Jamaica at 50: Business leaders speak
As we continue to get responses from Jamaica's business leaders about Jamaica's achievements or the lack thereof for the 50 years of its Independence, here are the views of three more leaders.
COURTNEY CAMPBELL, chief executive officer, Grace-Kennedy Financial Group, believes that Jamaica has done well in all spheres of national development including sports, culture, tourism, business and academia and has many reasons to be proud.
But, he said Jamaica has missed opportunities for economic development and, although we have done a good job, it could have been better.
"I believe that if people across the society take a different approach to problem-solving and create a peaceful and respectful approach to human life, all our problems will be solved," Campbell said.
"We have so many examples of success. If we can put together all of these positives and get the integrity and respect right, it will flow into greater discipline in the economy. We need to work ourselves out of the indebtedness and start with unity the sacrifices to make things better," Campbell said.
WAYNE CHEN, president, Jamaica Employers' Federation
Wayne Chen, president of the Jamaica Employers' Federation (JEF) and newly elected president of the Caribbean Employers' Confederation (CEC), believes that if values and attitudes are taught and instilled in the society, it will improve the the country's present belligerent state.
Jamaica, he said, had seen economic growth in the period prior to its Independence. Chen described this era as one of the most successful periods, as Jamaica was setting the foundation by diversifying its economy. There were many migrants to the United Kingdom prior to Independence, however, with independence the migration started inward instead of outward.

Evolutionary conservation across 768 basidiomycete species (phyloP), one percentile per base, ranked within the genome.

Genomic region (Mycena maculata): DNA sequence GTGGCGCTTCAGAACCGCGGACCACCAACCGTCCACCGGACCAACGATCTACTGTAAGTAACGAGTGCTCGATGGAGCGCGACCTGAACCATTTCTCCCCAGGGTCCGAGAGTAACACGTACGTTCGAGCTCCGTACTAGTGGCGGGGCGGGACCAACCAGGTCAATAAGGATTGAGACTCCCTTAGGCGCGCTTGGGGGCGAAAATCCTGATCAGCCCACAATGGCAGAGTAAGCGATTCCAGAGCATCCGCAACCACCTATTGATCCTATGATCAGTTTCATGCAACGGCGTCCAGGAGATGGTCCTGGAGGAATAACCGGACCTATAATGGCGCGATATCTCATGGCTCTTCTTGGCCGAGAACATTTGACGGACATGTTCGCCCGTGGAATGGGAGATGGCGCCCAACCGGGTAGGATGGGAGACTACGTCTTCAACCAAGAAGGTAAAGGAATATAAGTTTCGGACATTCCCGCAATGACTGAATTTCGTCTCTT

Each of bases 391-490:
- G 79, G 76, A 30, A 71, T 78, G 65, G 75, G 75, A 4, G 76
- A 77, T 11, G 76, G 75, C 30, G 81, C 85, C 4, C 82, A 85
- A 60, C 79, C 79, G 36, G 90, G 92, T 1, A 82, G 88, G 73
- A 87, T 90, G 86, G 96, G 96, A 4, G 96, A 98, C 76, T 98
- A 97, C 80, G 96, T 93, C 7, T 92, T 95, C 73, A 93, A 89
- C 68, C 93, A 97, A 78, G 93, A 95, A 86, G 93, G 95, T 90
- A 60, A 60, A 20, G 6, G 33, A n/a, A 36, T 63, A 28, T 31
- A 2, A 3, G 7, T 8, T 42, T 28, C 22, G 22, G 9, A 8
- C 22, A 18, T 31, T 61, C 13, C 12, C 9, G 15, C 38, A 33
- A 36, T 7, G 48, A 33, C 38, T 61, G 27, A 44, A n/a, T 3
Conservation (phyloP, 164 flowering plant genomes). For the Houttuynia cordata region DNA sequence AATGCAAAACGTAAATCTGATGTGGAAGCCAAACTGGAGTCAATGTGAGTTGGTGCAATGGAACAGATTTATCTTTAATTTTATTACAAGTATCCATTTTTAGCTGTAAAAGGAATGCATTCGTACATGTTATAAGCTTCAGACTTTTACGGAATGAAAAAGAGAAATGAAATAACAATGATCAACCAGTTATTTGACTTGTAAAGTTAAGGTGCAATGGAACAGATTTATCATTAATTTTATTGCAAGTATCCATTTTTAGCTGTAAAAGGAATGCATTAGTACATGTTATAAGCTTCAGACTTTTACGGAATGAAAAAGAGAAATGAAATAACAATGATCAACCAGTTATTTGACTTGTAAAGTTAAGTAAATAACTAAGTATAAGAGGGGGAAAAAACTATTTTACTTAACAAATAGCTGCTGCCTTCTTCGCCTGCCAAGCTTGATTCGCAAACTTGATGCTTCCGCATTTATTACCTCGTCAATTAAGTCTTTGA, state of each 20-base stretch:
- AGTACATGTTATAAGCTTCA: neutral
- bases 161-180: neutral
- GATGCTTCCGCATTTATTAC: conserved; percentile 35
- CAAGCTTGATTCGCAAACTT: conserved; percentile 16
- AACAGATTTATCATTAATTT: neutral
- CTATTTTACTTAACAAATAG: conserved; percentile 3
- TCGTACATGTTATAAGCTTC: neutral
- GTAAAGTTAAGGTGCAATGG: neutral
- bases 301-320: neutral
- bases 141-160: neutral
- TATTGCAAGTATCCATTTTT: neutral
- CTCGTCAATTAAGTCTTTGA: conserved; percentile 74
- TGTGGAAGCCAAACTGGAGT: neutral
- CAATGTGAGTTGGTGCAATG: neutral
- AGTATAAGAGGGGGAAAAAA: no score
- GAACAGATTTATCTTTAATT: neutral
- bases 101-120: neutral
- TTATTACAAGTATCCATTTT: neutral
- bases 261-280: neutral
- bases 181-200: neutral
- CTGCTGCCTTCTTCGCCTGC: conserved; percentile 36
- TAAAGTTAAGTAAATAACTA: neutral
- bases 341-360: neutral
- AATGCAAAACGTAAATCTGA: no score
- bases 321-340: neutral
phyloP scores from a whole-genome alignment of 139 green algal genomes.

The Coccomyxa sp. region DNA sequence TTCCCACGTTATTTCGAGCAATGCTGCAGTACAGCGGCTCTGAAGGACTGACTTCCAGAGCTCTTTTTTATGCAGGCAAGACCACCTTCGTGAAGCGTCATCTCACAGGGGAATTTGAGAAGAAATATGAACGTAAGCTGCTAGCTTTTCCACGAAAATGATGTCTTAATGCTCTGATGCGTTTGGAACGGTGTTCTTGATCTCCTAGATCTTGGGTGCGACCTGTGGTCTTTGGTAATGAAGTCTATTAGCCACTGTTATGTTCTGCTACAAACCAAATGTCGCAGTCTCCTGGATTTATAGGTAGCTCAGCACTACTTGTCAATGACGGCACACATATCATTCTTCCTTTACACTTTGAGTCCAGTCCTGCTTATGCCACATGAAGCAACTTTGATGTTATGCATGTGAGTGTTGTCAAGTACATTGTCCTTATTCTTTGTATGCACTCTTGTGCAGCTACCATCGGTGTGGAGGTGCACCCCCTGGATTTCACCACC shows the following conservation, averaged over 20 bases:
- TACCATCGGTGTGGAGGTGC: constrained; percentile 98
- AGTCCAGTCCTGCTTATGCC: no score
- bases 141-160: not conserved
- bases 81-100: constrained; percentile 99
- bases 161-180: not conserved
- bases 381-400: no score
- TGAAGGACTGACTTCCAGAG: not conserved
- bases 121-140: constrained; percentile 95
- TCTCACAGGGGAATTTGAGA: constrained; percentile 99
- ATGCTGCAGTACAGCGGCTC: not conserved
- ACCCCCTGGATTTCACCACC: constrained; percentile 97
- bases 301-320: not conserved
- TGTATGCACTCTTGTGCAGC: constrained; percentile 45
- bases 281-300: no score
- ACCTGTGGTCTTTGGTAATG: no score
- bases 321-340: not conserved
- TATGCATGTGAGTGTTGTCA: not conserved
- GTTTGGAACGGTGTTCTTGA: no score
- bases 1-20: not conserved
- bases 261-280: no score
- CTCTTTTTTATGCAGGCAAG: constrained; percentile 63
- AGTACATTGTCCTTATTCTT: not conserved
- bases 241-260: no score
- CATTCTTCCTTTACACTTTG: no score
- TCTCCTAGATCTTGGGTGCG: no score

"Persons started to drift towards urban centres and this helped to contribute to the inner-city squalor and nothing was done then to tackle these problems," Chen said.
He said as a result of the economic situation and the lack of opportunities, other areas including education and the values and attitudes of the society have drifted.
"An educated people cannot remain poor and underdeveloped. We need to educate the people so that they can be literate and adopt values and attitudes of a modern society. People can then develop tolerance, take personal responsibility, love of learning, good parenting skills, and fulfil their potential," Chen said.
He said every child should be guaranteed an equal educational opportunity. "Not everyone will end up with a PhD, but they should have fundamental values and attitudes. As a country we should ascertain what are the values that will lift the society and then what are the ones that are holding down the society. Then we begin to work hand in hand," Chen said.
Audrey Hinchcliffe, head of Manpower & Maintenance Services, is of the view that when Jamaica became independent 50 years ago, "we had great hope for this nation. We honestly believed that, together, we could build stronger communities and a better country. Looking back, I wish that Jamaica had cared more about family values and that, crime did not have the impact that it has had on our families, communities, our businesses and, by extension, the economy.
For the future, I would really like to see us develop a more solid foundation on which to build our country and its economy. I do not want Jamaica to continue borrowing from the International Monetary Fund. For the next 50 years, let us focus more on producing superior goods and services with a strong export capability. My wish is that, as a nation, we will all work together to achieve the overall goals of the 20/30 Strategic Plan, which I wholeheartedly support.